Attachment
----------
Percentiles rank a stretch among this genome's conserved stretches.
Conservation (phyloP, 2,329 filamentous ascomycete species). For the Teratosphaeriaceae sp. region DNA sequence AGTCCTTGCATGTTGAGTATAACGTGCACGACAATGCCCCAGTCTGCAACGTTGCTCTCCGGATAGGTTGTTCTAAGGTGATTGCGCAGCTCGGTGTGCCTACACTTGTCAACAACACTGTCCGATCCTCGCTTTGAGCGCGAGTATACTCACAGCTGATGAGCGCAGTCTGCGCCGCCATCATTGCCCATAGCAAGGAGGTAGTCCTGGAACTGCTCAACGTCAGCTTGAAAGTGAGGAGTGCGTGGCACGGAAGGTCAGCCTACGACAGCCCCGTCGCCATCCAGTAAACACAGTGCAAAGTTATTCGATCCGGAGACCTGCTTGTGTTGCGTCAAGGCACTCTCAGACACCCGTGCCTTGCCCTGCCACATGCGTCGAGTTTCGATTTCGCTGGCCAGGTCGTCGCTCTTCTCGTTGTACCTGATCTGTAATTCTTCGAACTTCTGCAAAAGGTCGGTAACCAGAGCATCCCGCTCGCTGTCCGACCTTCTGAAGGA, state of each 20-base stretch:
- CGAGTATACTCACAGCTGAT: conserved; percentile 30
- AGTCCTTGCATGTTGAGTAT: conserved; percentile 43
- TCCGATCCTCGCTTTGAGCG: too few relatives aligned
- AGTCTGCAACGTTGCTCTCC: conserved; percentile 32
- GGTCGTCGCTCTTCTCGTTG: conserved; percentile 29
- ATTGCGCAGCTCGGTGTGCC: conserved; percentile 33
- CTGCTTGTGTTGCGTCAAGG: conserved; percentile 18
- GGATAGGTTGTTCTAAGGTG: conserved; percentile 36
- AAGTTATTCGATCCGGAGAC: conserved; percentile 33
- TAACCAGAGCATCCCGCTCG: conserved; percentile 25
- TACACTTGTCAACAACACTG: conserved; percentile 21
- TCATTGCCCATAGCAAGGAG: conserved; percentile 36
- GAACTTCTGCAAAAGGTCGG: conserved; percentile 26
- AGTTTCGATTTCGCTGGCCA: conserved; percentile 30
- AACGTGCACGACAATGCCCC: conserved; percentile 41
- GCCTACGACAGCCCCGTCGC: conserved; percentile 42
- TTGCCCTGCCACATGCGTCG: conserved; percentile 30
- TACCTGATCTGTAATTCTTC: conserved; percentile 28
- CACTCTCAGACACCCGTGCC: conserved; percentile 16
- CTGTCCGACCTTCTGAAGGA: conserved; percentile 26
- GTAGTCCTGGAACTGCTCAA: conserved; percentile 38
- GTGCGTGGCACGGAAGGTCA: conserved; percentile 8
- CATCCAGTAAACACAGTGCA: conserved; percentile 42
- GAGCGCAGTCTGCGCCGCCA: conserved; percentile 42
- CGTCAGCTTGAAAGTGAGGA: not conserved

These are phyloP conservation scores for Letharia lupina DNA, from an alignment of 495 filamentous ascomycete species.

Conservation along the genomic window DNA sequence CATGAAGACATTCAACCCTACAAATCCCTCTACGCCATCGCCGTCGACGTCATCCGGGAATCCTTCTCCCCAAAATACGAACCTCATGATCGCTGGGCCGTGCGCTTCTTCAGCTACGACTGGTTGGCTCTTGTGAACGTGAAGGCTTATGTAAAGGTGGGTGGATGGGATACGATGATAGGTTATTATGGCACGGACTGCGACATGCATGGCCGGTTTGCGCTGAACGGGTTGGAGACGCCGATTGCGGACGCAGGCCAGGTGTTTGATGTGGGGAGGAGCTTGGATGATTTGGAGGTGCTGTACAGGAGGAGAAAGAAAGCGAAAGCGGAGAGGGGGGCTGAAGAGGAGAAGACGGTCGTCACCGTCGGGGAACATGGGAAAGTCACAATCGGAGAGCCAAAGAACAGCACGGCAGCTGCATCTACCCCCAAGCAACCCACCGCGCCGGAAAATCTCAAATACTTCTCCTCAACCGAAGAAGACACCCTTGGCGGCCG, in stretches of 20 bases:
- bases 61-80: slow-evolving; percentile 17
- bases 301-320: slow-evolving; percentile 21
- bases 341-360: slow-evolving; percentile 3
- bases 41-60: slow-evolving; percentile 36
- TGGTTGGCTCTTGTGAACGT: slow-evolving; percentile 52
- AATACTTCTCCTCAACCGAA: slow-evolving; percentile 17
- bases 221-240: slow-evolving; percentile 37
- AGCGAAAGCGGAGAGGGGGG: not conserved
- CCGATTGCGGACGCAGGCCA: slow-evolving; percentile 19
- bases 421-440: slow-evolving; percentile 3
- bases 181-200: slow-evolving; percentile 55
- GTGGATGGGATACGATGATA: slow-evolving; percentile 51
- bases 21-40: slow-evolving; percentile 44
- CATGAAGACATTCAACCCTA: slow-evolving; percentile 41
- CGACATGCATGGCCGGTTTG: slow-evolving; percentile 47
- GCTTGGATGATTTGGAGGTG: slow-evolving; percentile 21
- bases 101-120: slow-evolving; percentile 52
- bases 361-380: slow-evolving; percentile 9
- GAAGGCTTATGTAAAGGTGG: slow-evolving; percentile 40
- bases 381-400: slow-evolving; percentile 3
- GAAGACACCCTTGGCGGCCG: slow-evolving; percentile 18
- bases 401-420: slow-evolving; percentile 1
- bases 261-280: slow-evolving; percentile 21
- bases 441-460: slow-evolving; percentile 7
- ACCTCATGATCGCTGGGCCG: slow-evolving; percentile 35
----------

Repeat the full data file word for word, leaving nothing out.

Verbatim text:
Percentiles rank a stretch among this genome's conserved stretches.
Conservation (phyloP, 2,329 filamentous ascomycete species). For the Teratosphaeriaceae sp. region DNA sequence AGTCCTTGCATGTTGAGTATAACGTGCACGACAATGCCCCAGTCTGCAACGTTGCTCTCCGGATAGGTTGTTCTAAGGTGATTGCGCAGCTCGGTGTGCCTACACTTGTCAACAACACTGTCCGATCCTCGCTTTGAGCGCGAGTATACTCACAGCTGATGAGCGCAGTCTGCGCCGCCATCATTGCCCATAGCAAGGAGGTAGTCCTGGAACTGCTCAACGTCAGCTTGAAAGTGAGGAGTGCGTGGCACGGAAGGTCAGCCTACGACAGCCCCGTCGCCATCCAGTAAACACAGTGCAAAGTTATTCGATCCGGAGACCTGCTTGTGTTGCGTCAAGGCACTCTCAGACACCCGTGCCTTGCCCTGCCACATGCGTCGAGTTTCGATTTCGCTGGCCAGGTCGTCGCTCTTCTCGTTGTACCTGATCTGTAATTCTTCGAACTTCTGCAAAAGGTCGGTAACCAGAGCATCCCGCTCGCTGTCCGACCTTCTGAAGGA, state of each 20-base stretch:
- CGAGTATACTCACAGCTGAT: conserved; percentile 30
- AGTCCTTGCATGTTGAGTAT: conserved; percentile 43
- TCCGATCCTCGCTTTGAGCG: too few relatives aligned
- AGTCTGCAACGTTGCTCTCC: conserved; percentile 32
- GGTCGTCGCTCTTCTCGTTG: conserved; percentile 29
- ATTGCGCAGCTCGGTGTGCC: conserved; percentile 33
- CTGCTTGTGTTGCGTCAAGG: conserved; percentile 18
- GGATAGGTTGTTCTAAGGTG: conserved; percentile 36
- AAGTTATTCGATCCGGAGAC: conserved; percentile 33
- TAACCAGAGCATCCCGCTCG: conserved; percentile 25
- TACACTTGTCAACAACACTG: conserved; percentile 21
- TCATTGCCCATAGCAAGGAG: conserved; percentile 36
- GAACTTCTGCAAAAGGTCGG: conserved; percentile 26
- AGTTTCGATTTCGCTGGCCA: conserved; percentile 30
- AACGTGCACGACAATGCCCC: conserved; percentile 41
- GCCTACGACAGCCCCGTCGC: conserved; percentile 42
- TTGCCCTGCCACATGCGTCG: conserved; percentile 30
- TACCTGATCTGTAATTCTTC: conserved; percentile 28
- CACTCTCAGACACCCGTGCC: conserved; percentile 16
- CTGTCCGACCTTCTGAAGGA: conserved; percentile 26
- GTAGTCCTGGAACTGCTCAA: conserved; percentile 38
- GTGCGTGGCACGGAAGGTCA: conserved; percentile 8
- CATCCAGTAAACACAGTGCA: conserved; percentile 42
- GAGCGCAGTCTGCGCCGCCA: conserved; percentile 42
- CGTCAGCTTGAAAGTGAGGA: not conserved

These are phyloP conservation scores for Letharia lupina DNA, from an alignment of 495 filamentous ascomycete species.

Conservation along the genomic window DNA sequence CATGAAGACATTCAACCCTACAAATCCCTCTACGCCATCGCCGTCGACGTCATCCGGGAATCCTTCTCCCCAAAATACGAACCTCATGATCGCTGGGCCGTGCGCTTCTTCAGCTACGACTGGTTGGCTCTTGTGAACGTGAAGGCTTATGTAAAGGTGGGTGGATGGGATACGATGATAGGTTATTATGGCACGGACTGCGACATGCATGGCCGGTTTGCGCTGAACGGGTTGGAGACGCCGATTGCGGACGCAGGCCAGGTGTTTGATGTGGGGAGGAGCTTGGATGATTTGGAGGTGCTGTACAGGAGGAGAAAGAAAGCGAAAGCGGAGAGGGGGGCTGAAGAGGAGAAGACGGTCGTCACCGTCGGGGAACATGGGAAAGTCACAATCGGAGAGCCAAAGAACAGCACGGCAGCTGCATCTACCCCCAAGCAACCCACCGCGCCGGAAAATCTCAAATACTTCTCCTCAACCGAAGAAGACACCCTTGGCGGCCG, in stretches of 20 bases:
- bases 61-80: slow-evolving; percentile 17
- bases 301-320: slow-evolving; percentile 21
- bases 341-360: slow-evolving; percentile 3
- bases 41-60: slow-evolving; percentile 36
- TGGTTGGCTCTTGTGAACGT: slow-evolving; percentile 52
- AATACTTCTCCTCAACCGAA: slow-evolving; percentile 17
- bases 221-240: slow-evolving; percentile 37
- AGCGAAAGCGGAGAGGGGGG: not conserved
- CCGATTGCGGACGCAGGCCA: slow-evolving; percentile 19
- bases 421-440: slow-evolving; percentile 3
- bases 181-200: slow-evolving; percentile 55
- GTGGATGGGATACGATGATA: slow-evolving; percentile 51
- bases 21-40: slow-evolving; percentile 44
- CATGAAGACATTCAACCCTA: slow-evolving; percentile 41
- CGACATGCATGGCCGGTTTG: slow-evolving; percentile 47
- GCTTGGATGATTTGGAGGTG: slow-evolving; percentile 21
- bases 101-120: slow-evolving; percentile 52
- bases 361-380: slow-evolving; percentile 9
- GAAGGCTTATGTAAAGGTGG: slow-evolving; percentile 40
- bases 381-400: slow-evolving; percentile 3
- GAAGACACCCTTGGCGGCCG: slow-evolving; percentile 18
- bases 401-420: slow-evolving; percentile 1
- bases 261-280: slow-evolving; percentile 21
- bases 441-460: slow-evolving; percentile 7
- ACCTCATGATCGCTGGGCCG: slow-evolving; percentile 35